An arms could mean that you are

An effective way to build rapport is to subtly
match the other person’s body language, such as their posture, breathing rate
and gestures. If they lean back, for instance, you might subtly do the same a moment

You might even mirror their actions. If they tilt
their head to the left, you might tilt your head to the right. Before long they
will start to feel there is something about you they like, and they will find it
easy to talk with you. Only mirror what feels natural to you, though, and don’t
mimic, just get into the flow with them. At the same time, keep your own body
language congruent with what you’re saying.

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Being subtle is the key when you are matching or
mirroring another’s gestures to create a rapport.


Three facts about
body language and non-verbal communication


It is present
in so much of our communication every day; even on the phone you can send a
message with the tone of your voice.

The more
conscious of it you become, the better you can use your body language to
connect with others and the more clearly you will be able to read the messages from
other people’s body language.

Body language
is subjective; you need to look for more than one signal most of the time to,
for example, truly gauge the other person’s interest or lack of it.


Body language can mean different things to
different people. Crossing your arms could mean that you are blocking the other
person; that you may not like what they are saying, or that you don’t buy into
their message. Even holding a folder to your chest can create a block between
you and the other person, although you might not realise it. Crossing your arms
can show that you are drawing away and becoming disengaged. Or you might simply
feel cold, tired or uncomfortable. You might even be giving yourself a nice
hug. If you are talking to a room of people and all their arms are crossed then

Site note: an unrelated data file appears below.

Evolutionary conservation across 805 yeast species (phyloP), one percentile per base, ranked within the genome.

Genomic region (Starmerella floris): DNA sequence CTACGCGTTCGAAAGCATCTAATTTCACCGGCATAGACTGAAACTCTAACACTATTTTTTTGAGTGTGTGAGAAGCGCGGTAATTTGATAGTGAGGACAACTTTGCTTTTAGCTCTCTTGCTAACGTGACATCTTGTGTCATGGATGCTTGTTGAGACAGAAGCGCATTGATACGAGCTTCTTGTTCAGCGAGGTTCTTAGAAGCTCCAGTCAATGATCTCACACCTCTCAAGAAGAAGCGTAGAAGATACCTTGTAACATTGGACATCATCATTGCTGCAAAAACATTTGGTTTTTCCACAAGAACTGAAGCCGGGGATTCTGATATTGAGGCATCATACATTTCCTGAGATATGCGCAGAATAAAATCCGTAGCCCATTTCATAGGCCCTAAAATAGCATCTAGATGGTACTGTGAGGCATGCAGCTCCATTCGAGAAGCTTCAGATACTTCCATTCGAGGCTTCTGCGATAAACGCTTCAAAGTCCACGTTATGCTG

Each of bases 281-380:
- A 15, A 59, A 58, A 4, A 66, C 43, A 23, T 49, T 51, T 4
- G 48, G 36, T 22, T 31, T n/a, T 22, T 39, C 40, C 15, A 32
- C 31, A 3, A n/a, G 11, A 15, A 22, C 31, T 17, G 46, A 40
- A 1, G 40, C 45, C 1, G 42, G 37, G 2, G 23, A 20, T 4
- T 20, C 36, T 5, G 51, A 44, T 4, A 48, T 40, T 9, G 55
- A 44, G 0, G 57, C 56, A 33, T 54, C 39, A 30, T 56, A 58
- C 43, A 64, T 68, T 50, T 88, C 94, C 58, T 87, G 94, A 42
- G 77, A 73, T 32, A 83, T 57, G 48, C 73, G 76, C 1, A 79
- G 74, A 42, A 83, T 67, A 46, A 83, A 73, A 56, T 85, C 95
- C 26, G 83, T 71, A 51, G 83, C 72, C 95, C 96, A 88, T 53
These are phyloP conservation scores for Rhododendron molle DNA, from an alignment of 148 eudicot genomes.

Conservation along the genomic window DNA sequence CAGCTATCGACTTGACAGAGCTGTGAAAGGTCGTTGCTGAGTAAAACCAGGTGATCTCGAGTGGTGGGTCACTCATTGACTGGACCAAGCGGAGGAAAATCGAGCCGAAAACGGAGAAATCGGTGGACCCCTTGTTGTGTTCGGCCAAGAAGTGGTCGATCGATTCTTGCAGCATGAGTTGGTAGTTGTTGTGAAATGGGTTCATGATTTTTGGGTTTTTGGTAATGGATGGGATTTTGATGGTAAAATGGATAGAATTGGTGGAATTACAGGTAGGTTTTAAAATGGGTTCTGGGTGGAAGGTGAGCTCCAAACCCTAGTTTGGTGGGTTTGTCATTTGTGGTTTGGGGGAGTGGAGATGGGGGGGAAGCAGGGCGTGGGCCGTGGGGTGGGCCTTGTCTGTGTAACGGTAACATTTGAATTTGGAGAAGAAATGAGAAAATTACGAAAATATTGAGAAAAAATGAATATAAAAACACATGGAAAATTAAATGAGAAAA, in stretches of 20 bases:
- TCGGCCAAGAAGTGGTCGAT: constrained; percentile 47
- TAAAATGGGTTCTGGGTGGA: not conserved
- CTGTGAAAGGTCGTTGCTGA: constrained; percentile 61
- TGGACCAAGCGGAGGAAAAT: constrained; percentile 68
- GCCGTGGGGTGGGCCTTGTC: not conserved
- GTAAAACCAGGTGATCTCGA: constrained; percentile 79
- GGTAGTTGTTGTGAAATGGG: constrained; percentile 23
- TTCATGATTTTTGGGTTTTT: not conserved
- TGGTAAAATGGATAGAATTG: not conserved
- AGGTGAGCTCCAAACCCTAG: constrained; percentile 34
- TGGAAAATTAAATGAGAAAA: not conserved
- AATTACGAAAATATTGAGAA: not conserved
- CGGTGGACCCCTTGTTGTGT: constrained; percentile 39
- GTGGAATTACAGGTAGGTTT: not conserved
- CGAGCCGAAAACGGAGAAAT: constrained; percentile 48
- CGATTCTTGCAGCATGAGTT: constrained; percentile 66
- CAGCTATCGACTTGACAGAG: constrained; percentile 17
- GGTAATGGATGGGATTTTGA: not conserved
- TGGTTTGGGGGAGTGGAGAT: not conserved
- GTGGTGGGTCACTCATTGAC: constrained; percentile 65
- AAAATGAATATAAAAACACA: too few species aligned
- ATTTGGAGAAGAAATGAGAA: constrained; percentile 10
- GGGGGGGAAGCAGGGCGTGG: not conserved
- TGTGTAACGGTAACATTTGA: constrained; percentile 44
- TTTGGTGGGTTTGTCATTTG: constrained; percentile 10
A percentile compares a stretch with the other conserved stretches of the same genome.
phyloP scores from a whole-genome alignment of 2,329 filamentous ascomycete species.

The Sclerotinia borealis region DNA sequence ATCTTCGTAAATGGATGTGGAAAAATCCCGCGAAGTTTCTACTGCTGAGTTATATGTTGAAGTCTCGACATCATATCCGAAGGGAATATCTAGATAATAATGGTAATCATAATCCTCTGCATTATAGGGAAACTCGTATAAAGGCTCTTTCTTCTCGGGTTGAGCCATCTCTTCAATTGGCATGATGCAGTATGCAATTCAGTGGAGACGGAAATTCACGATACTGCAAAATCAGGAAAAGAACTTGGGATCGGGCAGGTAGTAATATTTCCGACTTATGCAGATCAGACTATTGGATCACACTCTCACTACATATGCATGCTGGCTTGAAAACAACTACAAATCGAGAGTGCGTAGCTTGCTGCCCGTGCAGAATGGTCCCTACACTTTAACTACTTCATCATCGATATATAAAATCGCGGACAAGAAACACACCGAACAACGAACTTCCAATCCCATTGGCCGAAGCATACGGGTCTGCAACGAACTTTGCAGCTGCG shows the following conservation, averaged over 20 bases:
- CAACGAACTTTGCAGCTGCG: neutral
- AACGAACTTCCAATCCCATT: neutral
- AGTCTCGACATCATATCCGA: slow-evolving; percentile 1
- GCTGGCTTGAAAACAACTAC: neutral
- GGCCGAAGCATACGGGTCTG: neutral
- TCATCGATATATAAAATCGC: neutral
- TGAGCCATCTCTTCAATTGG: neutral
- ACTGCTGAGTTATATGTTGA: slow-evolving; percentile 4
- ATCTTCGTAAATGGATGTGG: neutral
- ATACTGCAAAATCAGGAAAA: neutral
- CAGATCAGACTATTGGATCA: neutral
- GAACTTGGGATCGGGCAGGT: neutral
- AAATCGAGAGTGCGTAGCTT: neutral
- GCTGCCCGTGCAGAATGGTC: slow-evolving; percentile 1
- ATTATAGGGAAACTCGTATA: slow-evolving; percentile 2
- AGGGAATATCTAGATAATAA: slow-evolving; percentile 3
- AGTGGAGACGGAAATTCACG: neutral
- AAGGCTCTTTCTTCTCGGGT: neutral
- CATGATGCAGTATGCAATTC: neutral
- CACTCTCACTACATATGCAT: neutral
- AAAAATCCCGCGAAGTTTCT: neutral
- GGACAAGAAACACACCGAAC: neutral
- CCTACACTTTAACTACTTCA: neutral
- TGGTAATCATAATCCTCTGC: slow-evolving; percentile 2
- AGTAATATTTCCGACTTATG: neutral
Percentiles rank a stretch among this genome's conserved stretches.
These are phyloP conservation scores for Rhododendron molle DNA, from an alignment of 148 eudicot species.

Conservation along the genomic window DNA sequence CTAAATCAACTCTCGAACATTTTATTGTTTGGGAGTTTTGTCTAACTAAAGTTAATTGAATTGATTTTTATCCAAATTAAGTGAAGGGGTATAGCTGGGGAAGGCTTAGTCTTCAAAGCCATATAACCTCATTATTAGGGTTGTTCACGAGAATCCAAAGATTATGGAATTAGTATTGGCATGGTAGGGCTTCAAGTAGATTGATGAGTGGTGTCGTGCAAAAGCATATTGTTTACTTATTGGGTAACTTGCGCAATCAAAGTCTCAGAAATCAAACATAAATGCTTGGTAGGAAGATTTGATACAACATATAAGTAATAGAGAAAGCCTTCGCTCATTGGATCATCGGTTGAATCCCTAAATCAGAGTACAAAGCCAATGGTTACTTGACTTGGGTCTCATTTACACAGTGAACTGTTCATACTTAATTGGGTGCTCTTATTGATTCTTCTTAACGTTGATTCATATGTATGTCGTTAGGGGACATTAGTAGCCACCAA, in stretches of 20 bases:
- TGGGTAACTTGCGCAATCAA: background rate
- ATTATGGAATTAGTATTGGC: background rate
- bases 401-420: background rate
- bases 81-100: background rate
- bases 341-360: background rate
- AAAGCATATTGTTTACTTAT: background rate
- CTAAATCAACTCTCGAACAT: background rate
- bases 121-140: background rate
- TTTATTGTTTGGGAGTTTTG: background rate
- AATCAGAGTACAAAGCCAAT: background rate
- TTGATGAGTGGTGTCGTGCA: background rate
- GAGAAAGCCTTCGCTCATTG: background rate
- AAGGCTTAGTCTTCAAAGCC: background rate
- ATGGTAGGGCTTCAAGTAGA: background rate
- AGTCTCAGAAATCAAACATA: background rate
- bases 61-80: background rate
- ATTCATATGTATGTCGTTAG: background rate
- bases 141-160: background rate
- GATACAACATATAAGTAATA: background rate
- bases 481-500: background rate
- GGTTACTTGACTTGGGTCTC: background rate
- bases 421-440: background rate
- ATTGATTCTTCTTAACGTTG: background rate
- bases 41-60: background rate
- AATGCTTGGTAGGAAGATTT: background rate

check – is the room freezing or are you boring them all? Researchers have
claimed that when you create a block in front of your body 30 per cent of
information or more will be blocked coming through. Don’t forget, if a listener remembers only 7
per cent of any conversation after two weeks they have heard itCK1 BM2 , then blocking information will make them remember
even less. Stay open and allow information and opportunities to flow through. At
a networking event are you more likely to walk up to someone who crosses their arms
or someone with their arms uncrossed? The person with their arms crossed might be
comfortable but it does not make them seem approachable and it doesn’t make
others feel comfortable. If you are an arm crosser, stop doing it!

With so many messages being read from one gesture,
you can see why you always need to be conscious of your body language and how
others might interpret it. You often have to make a quick assessment of your
body language and tweak or change it to suit the situation and the message you
want to give.

As our gestures can be read in many different ways,
here are some body language do’s and don’ts you should be aware of:

Only make
physical contact with people you know well, otherwise just shake hands or touch
them on the elbow. The elbow is the trust zone – you can touch someone there to
lead them or to show a connection, but that’s only with someone who you feel